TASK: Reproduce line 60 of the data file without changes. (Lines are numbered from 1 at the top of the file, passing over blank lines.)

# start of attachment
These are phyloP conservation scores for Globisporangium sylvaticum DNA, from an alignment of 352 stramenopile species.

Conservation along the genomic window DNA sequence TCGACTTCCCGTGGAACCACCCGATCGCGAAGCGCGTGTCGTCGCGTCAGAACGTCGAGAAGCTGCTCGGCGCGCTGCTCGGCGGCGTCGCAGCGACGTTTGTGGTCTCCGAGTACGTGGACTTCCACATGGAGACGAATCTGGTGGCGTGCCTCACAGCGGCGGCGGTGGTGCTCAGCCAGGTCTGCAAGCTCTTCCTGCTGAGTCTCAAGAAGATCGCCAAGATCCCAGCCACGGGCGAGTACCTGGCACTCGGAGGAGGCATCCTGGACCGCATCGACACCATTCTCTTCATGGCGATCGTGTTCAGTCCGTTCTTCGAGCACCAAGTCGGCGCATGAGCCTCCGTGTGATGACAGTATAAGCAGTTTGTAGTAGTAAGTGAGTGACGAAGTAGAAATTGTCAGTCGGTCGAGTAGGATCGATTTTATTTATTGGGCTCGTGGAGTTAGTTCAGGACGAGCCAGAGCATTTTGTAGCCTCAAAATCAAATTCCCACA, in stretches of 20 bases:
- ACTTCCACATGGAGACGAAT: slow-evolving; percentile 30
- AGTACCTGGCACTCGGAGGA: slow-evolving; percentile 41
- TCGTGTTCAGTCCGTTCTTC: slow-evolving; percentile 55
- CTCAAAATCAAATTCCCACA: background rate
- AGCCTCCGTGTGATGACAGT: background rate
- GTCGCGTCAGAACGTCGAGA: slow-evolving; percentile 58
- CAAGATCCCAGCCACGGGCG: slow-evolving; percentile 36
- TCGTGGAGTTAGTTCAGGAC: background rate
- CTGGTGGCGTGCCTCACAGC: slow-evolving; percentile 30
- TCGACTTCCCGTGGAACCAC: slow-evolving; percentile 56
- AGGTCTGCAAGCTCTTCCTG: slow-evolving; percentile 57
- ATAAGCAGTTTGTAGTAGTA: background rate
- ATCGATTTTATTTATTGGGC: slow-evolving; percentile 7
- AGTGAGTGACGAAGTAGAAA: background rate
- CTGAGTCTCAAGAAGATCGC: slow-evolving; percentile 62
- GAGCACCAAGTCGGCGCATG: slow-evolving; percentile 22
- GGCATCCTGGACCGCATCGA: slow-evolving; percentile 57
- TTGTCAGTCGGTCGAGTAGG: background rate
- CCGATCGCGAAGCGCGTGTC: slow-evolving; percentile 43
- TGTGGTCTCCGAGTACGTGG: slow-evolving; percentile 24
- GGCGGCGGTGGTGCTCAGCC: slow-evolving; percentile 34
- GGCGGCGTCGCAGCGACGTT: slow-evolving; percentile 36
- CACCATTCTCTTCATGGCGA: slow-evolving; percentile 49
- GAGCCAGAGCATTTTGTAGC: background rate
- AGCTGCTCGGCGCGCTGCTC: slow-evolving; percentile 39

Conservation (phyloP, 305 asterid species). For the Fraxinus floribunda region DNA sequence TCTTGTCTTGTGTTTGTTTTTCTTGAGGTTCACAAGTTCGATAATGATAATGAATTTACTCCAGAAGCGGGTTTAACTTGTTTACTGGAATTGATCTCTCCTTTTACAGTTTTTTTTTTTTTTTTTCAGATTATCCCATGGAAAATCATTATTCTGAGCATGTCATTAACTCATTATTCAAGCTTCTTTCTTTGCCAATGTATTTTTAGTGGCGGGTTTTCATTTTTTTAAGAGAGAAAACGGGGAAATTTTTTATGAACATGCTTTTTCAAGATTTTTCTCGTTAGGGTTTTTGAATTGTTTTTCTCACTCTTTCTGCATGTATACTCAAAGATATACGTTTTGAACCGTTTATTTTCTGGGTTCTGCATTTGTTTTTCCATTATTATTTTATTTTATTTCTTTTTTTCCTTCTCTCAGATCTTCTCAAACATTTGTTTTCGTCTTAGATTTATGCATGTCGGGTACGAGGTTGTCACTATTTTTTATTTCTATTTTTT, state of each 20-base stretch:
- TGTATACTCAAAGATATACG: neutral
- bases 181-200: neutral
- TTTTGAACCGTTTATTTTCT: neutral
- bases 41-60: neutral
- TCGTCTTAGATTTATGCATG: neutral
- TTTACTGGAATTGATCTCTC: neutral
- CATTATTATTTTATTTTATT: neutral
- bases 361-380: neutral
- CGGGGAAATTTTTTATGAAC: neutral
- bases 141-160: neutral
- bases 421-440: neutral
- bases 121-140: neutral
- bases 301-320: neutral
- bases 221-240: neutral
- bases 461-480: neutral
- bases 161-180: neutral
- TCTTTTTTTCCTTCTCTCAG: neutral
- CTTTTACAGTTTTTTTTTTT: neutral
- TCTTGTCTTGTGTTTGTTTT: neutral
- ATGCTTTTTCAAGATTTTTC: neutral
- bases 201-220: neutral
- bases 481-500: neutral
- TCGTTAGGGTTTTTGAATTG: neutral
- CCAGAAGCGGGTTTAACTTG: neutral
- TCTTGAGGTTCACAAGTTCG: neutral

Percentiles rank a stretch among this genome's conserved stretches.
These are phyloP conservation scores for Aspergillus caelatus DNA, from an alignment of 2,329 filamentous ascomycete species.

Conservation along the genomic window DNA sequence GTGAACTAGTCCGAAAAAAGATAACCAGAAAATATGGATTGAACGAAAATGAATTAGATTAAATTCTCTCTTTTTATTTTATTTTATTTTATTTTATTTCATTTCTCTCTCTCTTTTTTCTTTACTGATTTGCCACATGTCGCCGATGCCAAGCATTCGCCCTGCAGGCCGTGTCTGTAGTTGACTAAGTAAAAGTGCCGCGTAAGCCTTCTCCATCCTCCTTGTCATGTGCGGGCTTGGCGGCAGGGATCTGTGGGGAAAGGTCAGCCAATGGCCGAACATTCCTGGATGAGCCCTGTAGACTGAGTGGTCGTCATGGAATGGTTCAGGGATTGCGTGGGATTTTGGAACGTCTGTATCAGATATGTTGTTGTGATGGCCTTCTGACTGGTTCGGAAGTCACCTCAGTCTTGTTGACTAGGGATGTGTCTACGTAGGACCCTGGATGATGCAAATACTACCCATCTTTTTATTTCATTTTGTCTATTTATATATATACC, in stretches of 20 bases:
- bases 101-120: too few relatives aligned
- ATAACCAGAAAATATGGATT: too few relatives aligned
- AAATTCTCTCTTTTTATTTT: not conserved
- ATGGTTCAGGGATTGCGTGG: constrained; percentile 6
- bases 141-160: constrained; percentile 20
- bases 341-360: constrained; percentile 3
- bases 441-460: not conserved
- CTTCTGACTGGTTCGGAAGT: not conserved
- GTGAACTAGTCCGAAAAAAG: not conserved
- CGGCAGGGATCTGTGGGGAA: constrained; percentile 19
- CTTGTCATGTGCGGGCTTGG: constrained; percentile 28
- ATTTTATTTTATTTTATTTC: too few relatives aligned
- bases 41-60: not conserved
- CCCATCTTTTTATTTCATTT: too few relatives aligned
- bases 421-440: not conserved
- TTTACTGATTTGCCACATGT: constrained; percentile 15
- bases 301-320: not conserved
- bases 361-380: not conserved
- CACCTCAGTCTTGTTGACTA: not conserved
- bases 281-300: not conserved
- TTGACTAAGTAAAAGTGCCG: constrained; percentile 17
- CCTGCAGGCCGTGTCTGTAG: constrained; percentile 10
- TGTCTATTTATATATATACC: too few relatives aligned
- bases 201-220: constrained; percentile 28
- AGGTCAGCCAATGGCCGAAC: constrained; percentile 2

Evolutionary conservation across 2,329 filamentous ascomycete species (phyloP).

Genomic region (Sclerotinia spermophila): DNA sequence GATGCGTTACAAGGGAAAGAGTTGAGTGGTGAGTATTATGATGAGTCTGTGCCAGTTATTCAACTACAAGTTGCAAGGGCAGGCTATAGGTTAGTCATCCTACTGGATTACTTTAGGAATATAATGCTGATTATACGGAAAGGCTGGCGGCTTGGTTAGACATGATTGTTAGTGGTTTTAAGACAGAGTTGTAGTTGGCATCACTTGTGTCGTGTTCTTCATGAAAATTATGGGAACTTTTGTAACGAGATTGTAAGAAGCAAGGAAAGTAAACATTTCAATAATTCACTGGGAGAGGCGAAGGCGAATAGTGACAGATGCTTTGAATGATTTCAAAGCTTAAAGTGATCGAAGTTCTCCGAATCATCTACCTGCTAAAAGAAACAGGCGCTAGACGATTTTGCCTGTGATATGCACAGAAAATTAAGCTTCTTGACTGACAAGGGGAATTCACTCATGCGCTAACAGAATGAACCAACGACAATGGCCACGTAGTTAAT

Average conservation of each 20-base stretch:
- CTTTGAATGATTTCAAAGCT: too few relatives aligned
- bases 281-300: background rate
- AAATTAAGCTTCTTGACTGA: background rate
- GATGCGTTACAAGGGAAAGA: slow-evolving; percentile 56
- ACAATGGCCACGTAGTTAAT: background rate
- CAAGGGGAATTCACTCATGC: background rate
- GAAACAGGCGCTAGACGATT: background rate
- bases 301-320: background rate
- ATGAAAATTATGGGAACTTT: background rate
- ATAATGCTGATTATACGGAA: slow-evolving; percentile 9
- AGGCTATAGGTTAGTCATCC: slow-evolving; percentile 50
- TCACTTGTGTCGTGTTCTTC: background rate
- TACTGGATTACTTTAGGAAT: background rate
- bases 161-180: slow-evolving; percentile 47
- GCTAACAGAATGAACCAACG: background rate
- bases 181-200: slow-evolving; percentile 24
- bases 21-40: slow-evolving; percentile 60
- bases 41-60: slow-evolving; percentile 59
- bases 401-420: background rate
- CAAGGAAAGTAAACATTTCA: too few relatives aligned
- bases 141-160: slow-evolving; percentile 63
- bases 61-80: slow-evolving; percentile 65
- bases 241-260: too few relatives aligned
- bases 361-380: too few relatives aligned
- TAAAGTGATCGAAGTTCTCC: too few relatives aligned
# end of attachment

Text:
- ATGGTTCAGGGATTGCGTGG: constrained; percentile 6